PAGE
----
Rising Skyscrapers Are Sentencing Hundreds of Millions of Birds to Death a Year

Siegfried Layda/Getty Images

On a chilly day in Toronto, Michael Mesure, executive director of a local bird conservation group, leads me up several flights of stairs in City Hall. We walk down a hallway and there stands a large, white chest—a freezer—with a lid straining to close against its contents. Mesure removes a heavy Rubbermaid bin to reveal dozens of migratory birds of every size and plumage—hermit thrushes, common yellowthroats, white-crowned sparrows. Some look mummified in Saran wrap; others are frozen in plastic bags. There’s at least a hundred inside. “This is barely a sample of the birds we’ve picked up,” says Mesure.

Mesure is the founder of Fatal Light Awareness Program (FLAP) Canada, one of several nonprofit groups drawing

You're reading a preview, sign up to read more.

More from Nautilus

Nautilus6 min read
The Math Trick Behind MP3s, JPEGs, and Homer Simpson’s Face
Over a decade ago, I was sitting in a college math physics course and my professor spelt out an idea that kind of blew my mind. I think it isn’t a stretch to say that this is one of the most widely applicable mathematical discoveries, with applicatio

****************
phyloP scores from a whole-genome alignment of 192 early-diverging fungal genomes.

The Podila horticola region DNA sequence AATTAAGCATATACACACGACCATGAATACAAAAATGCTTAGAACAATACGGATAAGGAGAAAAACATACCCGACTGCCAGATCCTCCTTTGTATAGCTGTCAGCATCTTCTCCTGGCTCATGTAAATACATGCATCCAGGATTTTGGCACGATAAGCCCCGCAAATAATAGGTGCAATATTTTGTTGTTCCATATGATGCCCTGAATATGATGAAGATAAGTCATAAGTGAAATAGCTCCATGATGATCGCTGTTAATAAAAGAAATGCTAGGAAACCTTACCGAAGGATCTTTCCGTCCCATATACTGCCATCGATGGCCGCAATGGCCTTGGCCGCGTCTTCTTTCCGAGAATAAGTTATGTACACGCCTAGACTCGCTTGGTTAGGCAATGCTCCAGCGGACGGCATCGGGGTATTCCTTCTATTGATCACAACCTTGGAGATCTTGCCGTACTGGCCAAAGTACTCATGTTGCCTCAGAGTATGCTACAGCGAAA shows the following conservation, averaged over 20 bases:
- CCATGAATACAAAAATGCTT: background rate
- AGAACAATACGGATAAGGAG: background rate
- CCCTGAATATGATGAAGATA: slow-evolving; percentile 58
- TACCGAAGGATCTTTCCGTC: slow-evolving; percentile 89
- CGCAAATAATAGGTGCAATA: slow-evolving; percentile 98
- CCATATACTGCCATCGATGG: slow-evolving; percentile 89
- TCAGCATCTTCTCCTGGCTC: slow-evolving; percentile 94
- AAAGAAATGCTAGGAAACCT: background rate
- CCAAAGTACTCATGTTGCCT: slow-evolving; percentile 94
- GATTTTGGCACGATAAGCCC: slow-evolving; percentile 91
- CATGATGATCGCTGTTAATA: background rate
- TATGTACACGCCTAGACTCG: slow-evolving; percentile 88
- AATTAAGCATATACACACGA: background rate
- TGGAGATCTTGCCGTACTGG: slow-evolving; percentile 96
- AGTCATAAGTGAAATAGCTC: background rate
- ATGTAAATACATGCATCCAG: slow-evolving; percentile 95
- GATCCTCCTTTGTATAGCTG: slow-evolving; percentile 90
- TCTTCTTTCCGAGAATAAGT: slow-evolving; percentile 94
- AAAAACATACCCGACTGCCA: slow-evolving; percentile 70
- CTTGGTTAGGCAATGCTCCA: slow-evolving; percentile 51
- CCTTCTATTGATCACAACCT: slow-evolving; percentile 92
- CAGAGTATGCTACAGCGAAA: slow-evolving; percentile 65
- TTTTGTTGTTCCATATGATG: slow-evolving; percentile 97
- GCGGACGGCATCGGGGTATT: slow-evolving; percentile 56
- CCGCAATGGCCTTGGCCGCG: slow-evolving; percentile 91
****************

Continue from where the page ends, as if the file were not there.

Nautilus11 min read
Learning Chess at 40: What I learned trying to keep up with my 4-year-old daughter at the royal game.
My 4-year-old daughter and I were deep into a game of checkers one day about three years ago when her eye drifted to a nearby table. There, a black and white board bristled with far more interesting figures, like horses and castles. “What’s that?” sh
Nautilus9 min read
Can We Revive Empathy in Our Selfish World?: An experiment shows how to rebuild human compassion.
You wake up on a bus, surrounded by all your remaining possessions. A few fellow passengers slump on pale blue seats around you, their heads resting against the windows. You turn and see a father holding his son. Almost everyone is asleep. But one ma